Utility-scale solar and onshore wind are the cheapest ways to produce electricity in the U.S., according to new analysis by the asset management firm Lazard. The research accounts for the full lifecycle costs of any given plant — including the cost to build a power plant or renewable energy farm from scratch — as well as tax credits in the Inflation Reduction Act.

Tim McDonnell

Investors are facing a meat bubble

Wallpaper Flare


Climate change could curdle the balance sheets of global meat and dairy companies.

By 2030, the top 40 global livestock companies could see profits fall collectively by nearly $24 billion, according to a recent report by a shareholder advocacy group. Causes include heat stress on animals and rising feed crop prices, as well as the financial toll of carbon pricing and anti-deforestation measures.

Half of those companies — including well-known giants such as JBS and Tyson, along with others headquartered in Brazil, China, and elsewhere — are on track to be operating at a loss by 2030, the report said.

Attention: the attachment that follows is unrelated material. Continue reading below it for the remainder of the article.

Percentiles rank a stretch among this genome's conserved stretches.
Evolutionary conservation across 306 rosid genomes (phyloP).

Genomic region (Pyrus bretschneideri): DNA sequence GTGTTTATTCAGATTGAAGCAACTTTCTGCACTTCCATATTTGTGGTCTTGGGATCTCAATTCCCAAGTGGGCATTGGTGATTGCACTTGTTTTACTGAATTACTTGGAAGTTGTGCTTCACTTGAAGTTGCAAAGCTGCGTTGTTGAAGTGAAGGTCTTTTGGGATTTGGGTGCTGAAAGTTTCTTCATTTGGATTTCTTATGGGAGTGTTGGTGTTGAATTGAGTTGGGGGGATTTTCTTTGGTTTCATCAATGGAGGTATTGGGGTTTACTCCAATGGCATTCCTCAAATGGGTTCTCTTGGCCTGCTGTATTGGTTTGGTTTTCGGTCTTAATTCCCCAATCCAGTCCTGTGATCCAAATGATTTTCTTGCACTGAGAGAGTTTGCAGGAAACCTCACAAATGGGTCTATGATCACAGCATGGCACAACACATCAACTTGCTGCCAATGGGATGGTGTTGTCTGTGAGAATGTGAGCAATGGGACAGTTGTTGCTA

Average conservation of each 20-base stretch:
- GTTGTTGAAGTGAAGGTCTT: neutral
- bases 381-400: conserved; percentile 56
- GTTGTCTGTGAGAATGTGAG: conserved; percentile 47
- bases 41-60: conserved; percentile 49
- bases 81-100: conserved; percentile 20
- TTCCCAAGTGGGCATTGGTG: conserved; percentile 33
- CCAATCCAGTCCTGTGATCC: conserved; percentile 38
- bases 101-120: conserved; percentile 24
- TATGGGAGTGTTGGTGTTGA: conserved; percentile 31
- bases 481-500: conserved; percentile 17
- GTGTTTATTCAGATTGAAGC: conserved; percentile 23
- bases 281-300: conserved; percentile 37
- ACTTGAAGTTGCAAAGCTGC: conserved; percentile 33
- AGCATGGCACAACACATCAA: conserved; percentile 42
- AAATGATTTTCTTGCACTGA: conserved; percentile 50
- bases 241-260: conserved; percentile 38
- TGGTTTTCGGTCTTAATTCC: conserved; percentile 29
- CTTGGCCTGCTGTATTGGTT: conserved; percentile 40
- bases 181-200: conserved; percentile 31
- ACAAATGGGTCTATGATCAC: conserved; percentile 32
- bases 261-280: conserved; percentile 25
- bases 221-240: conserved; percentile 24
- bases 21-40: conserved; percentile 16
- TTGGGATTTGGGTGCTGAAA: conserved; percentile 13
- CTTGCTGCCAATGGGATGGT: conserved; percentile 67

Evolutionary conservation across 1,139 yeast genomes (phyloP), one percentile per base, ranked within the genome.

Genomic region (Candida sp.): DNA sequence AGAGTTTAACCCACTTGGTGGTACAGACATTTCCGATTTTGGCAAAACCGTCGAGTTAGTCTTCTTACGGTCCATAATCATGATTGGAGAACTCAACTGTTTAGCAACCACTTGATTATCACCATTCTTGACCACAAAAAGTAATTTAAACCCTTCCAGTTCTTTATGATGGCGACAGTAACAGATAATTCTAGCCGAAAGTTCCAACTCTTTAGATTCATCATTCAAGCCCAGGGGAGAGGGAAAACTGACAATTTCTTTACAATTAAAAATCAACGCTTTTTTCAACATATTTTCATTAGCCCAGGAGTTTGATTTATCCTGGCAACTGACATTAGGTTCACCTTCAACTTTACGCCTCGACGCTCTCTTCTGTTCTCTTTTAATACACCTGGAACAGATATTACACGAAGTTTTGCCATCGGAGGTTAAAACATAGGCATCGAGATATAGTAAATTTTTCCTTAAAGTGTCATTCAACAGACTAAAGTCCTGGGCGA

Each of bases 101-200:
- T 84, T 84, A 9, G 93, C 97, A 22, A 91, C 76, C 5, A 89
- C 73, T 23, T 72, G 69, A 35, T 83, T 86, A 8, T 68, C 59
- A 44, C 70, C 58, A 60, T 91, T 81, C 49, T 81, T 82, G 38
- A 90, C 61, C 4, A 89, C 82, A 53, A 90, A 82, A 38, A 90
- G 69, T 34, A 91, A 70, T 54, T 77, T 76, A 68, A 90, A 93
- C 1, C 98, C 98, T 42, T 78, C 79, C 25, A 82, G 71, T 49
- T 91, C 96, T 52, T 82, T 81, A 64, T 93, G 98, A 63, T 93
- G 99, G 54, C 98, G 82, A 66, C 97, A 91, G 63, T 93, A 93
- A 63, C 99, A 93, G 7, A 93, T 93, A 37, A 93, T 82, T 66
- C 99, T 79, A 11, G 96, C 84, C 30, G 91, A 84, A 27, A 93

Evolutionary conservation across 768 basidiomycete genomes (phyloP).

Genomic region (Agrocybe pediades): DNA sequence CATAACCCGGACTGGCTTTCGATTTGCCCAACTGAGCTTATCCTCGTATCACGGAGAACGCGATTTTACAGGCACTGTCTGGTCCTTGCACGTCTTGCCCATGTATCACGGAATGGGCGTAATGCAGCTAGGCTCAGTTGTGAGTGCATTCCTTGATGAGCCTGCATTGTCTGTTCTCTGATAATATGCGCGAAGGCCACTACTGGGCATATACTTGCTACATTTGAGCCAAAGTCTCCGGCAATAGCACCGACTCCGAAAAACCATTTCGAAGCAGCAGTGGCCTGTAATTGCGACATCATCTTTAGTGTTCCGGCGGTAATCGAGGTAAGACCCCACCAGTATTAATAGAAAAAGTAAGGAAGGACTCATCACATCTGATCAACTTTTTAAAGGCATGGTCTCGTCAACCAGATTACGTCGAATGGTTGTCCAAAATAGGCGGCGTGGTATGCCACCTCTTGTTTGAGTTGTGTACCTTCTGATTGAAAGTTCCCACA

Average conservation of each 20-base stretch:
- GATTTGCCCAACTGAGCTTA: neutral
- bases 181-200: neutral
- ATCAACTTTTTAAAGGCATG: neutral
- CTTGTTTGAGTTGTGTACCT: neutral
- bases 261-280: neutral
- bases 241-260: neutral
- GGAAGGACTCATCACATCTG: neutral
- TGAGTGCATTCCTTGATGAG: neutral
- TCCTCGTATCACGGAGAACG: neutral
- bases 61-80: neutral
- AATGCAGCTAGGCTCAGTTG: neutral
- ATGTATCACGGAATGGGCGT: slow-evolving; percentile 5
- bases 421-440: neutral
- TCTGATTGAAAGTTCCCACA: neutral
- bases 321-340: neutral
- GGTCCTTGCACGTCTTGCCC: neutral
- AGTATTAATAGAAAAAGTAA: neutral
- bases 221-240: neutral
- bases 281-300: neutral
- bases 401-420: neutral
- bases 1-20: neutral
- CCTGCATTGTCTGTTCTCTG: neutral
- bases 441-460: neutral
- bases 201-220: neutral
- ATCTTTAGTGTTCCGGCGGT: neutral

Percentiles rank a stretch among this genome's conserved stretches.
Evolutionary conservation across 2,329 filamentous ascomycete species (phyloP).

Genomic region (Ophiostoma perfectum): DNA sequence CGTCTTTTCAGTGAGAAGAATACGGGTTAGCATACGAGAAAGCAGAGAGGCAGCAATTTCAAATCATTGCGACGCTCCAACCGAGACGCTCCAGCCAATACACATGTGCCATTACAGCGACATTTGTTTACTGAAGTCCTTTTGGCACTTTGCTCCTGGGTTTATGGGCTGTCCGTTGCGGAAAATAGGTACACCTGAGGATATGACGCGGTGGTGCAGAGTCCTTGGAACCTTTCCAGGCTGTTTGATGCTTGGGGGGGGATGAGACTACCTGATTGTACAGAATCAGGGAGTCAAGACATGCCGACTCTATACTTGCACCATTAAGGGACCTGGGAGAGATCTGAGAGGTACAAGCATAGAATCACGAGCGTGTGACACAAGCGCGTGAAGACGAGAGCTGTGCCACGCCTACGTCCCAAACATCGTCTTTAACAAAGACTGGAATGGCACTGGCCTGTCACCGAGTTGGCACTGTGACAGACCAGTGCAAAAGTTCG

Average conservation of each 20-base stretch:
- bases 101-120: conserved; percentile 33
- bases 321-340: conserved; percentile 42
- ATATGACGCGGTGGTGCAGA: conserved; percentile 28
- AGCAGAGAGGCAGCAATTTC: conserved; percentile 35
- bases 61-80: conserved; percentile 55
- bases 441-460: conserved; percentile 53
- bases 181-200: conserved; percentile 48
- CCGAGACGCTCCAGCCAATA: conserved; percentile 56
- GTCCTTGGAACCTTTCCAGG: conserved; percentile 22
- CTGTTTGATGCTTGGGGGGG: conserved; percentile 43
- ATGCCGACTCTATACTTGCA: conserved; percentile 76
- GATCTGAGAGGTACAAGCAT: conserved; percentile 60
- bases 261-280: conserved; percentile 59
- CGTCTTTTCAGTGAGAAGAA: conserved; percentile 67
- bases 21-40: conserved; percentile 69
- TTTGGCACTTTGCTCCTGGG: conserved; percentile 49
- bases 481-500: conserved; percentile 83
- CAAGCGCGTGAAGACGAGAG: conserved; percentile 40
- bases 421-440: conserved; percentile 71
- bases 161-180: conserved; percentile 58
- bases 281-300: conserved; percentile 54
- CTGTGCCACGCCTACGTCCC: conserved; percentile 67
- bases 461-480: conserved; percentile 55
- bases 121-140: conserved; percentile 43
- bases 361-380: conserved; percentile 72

Investors frequently raise concerns about the financial impacts of climate policy on both energy companies and the banks that finance them, and some are demanding these companies reduce their reliance on fossil fuel revenue to protect their long-term profitability. But the livestock industry has been slow to plan for how global warming and policies to prevent it will affect its bottom line, leaving their shareholders holding the bag. It’s not dissimilar to how shareholders of oil and gas companies could wind up on the hook for production assets that get “stranded” by climate policy.

“The livestock sector is far behind other sectors, given the exposure they have to climate risks,” said Erika Susanto, director of ESG research at the FAIRR Initiative, the London-based research outfit that produced the latest report. “The financial impacts will be quite material.”